The defendant next urges that it was error to admit into evidence over his objection a certified copy of the driving record of a person with the same name as the defendant without other evidence that the defendant was the person named on the Secretary of State's record. In support of his contention, the defendant cites cases dealing with the introduction into evidence of prior convictions of a criminal defendant where it has been held that the State must show that the defendant is the person named in those records. For example, in People v. Stewart, 23 Ill.2d 161, 177 N.E.2d 237, the defendant had been sentenced to life imprisonment as a habitual criminal upon the evidence of a certified copy of a conviction of one "Sherman Edward Stewart, alias Sherm Stewart" of burglary in another county 10 years earlier without any evidence that it was the same man as the defendant. Absent evidence to identify the defendant as the same person named on an exhibit showing prior convictions, the trial court should not impose a penalty permissible only for second or subsequent convictions. However, section 6-118 of the Illinois Vehicle Code pertaining to fees for licenses and permits under the article, in subsection (f), states:
"An abstract issued by the Secretary of State pursuant to Section 6-118 of this Act, on request of a law enforcement agency, for the record of a named person as to the status of his driver's license shall be prima facie evidence of the facts therein stated and if the name appearing in such abstract is the same as that of a person named in an information or warrant charging a violation of this Section, such abstract shall be prima facie evidence that the person named in such information or warrant is the same person as the person named in such abstract." (Ill. Rev. Stat. 1973, ch. 95 1/2, par. 6-118(f).)
Therefore, the certified driving record from the Secretary of State's office introduced into evidence in the instant case bearing the defendant's name has a statutory presumption of correctness. The State had disclosed to the defendant that it had a copy of his driving record and that it was available for inspection before trial. The presumption in favor of these records seems quite reasonable since the Secretary of State's records identify drivers much more precisely than merely by name (physical characteristics, age, sex, address), so that there would be a very light burden on the defendant to overcome the presumption if the records sought to be introduced against him were actually not his own.
• 2, 3 The defendant's final issue is that it was error to admit into evidence the demonstration of the intoxilyzer machine by the operator because such demonstration was not relevant to any issue in the case. The General rule is that a court has reasonable discretion in admitting or rejecting exhibits or in permiting demonstrations, and exercise of that discretion will not be interfered with unless there has been an abuse to the prejudice of the defendant. (People v. Smith, 1 Ill. App.3d 518, 275 N.E.2d 268.) The demonstration in the instant case went hand-in-hand with the expert witnesses' testimony as to the operation and reliability of a relatively new machine for determining alcoholic content of the blood. At the trial, the defendant stressed his frequent use of mouthwash containing 18 percent alcohol in support of his defense that a machine measuring alcohol content of the blood by analyzing his breath might be caused to register when, in fact, none of the mouthwash had been swallowed. The experts' testimony and demonstration were admitted for the purpose of rebutting that contention, to demonstrate safeguards against accidental or purposeful malfunctions or mistakes and to show that the machine's accuracy had been tested, both before and after the defendant's test. As to possible prejudice to the defendant, this is not a case where questionable peripheral evidence was used to excite the trier of fact or for dramatic effect, but was simply to aid in determining what credibility should be given the direct evidence of the meter readings of .19 percent and .20 percent in conjunction with the provision of the Illinois Vehicle Code providing that an analysis of .10 percent or more gives rise to the presumption that the person is under the influence of intoxicating liquor. (Ill. Rev. Stat. 1973, ch.. 95 1/2, par. 11-501(c).) Here the trial court properly exercised its discretion, there having always been a distinction between real evidence and demonstrative evidence, the latter not necessarily being to prove an issue in the case, but to aid the trier of fact in interpreting, understanding, and weighing other evidence and testimony. The defendant's test results on the machine were validly introduced into evidence, the defendant's consent to the test was uncontradicted, and the machine operator's qualifications were established. The demonstrative evidence was not inflammatory, and the record shows the court's concern for the reliability of a relatively new machine and how it is able to obtain a percentage of alcohol in the blood from a sample of a person's breath in light of defendant's contention that it might have been misled by his use of mouthwash.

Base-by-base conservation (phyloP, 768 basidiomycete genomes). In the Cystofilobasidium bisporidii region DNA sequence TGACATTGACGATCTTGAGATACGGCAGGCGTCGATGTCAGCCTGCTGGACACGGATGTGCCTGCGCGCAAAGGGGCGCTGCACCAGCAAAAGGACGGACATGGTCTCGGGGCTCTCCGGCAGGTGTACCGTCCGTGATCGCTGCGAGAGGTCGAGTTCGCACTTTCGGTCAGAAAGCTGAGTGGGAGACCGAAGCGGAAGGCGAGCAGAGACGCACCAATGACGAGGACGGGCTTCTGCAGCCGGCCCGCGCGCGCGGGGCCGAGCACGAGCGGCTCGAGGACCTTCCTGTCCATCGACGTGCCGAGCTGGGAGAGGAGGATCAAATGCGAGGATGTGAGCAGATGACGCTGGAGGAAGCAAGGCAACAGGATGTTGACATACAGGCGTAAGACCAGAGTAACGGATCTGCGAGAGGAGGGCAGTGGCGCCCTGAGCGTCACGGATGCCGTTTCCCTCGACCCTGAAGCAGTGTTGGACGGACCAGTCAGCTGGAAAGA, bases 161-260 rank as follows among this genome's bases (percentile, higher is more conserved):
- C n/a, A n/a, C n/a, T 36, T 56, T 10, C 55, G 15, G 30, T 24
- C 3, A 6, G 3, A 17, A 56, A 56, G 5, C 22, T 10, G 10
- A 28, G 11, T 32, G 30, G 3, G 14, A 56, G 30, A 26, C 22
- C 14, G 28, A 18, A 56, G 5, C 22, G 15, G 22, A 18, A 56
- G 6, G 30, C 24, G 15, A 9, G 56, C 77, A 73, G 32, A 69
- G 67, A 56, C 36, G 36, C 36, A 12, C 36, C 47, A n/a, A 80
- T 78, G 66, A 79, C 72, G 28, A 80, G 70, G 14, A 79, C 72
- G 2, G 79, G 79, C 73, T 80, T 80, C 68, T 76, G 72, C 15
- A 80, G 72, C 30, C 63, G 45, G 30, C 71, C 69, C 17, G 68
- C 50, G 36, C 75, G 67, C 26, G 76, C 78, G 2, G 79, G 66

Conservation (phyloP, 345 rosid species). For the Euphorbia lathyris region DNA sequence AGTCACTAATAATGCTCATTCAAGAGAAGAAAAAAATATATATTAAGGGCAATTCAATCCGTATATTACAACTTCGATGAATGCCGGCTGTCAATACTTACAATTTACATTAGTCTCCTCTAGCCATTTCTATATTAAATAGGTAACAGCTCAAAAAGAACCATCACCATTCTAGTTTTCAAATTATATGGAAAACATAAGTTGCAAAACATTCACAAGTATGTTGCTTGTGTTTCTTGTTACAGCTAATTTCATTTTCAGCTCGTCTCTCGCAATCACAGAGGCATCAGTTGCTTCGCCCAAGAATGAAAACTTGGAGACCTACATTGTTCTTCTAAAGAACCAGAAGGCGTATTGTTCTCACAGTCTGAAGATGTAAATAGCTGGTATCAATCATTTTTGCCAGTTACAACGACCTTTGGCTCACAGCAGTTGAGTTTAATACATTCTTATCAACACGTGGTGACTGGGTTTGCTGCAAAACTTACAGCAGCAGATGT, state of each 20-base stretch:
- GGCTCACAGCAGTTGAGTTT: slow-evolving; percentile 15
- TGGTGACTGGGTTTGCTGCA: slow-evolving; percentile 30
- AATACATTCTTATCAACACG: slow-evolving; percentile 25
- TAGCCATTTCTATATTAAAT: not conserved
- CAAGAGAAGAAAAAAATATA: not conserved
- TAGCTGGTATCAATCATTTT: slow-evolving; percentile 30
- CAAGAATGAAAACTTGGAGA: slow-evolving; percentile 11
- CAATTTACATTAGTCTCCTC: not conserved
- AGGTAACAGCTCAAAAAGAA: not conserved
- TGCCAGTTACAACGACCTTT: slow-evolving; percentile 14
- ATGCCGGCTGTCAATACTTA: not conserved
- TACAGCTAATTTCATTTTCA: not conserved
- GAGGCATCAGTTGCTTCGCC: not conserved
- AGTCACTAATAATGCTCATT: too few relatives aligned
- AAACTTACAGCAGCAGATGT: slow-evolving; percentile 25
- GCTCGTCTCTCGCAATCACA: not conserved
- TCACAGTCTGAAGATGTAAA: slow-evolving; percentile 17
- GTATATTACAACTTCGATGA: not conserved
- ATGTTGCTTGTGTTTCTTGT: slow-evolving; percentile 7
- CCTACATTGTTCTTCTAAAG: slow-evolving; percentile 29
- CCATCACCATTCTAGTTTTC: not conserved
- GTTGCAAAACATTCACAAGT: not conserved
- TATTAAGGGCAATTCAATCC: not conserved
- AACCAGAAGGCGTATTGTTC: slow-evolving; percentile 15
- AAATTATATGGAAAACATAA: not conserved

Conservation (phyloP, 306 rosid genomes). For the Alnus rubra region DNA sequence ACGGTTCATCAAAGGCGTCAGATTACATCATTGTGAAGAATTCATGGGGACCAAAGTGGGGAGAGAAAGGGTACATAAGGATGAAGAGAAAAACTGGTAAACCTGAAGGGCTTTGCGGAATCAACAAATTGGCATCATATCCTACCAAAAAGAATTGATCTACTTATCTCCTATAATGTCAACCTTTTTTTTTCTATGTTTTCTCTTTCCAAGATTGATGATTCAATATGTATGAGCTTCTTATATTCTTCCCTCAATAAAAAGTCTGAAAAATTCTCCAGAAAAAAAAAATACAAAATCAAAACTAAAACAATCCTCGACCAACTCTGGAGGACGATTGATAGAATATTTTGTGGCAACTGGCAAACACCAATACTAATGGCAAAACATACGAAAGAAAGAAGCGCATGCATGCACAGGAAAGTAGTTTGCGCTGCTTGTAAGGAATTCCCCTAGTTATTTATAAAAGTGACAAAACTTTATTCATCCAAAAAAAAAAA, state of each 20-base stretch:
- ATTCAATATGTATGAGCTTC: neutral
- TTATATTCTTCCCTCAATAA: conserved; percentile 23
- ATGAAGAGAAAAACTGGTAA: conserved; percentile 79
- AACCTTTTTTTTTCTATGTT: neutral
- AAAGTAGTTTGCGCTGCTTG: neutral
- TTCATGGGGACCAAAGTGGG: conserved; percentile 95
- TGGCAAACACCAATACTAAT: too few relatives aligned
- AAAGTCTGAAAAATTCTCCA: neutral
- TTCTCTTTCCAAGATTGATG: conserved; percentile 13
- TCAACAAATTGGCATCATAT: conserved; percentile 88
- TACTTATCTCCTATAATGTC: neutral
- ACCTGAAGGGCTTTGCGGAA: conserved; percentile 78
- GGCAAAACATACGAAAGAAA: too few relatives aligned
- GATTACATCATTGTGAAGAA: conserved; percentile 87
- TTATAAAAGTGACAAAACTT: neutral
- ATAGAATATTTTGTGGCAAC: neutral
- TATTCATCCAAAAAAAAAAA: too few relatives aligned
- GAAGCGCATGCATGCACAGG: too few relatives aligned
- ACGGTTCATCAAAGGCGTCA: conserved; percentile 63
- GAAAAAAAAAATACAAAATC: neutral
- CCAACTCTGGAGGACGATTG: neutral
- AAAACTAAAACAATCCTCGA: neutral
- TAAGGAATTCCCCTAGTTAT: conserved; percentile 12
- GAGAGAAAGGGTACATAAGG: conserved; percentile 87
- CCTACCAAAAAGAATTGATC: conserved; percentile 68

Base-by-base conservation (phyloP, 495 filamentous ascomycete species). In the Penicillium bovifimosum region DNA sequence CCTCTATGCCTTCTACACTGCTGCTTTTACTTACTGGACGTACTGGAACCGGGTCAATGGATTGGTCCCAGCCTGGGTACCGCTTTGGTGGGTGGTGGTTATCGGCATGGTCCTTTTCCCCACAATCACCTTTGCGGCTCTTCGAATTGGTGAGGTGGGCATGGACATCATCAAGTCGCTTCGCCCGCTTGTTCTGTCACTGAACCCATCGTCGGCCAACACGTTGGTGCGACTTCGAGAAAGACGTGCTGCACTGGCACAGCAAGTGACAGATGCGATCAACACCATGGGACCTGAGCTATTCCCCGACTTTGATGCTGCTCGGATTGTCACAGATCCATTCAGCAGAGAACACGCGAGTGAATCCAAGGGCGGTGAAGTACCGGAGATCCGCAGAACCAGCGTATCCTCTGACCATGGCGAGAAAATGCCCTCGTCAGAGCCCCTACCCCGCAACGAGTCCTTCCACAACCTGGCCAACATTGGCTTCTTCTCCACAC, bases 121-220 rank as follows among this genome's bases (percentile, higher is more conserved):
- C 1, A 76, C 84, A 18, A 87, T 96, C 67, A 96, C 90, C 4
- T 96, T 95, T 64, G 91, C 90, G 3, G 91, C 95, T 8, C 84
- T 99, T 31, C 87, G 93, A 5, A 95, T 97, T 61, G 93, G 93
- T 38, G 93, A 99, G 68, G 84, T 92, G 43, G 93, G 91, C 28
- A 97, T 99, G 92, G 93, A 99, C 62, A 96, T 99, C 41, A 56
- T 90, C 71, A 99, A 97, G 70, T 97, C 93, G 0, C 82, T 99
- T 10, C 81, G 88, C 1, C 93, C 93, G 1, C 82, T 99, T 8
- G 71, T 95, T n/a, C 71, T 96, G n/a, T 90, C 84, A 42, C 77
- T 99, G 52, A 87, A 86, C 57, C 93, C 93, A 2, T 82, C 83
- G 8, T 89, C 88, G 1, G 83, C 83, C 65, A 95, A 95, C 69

SMITH and TRAPP, JJ., concur.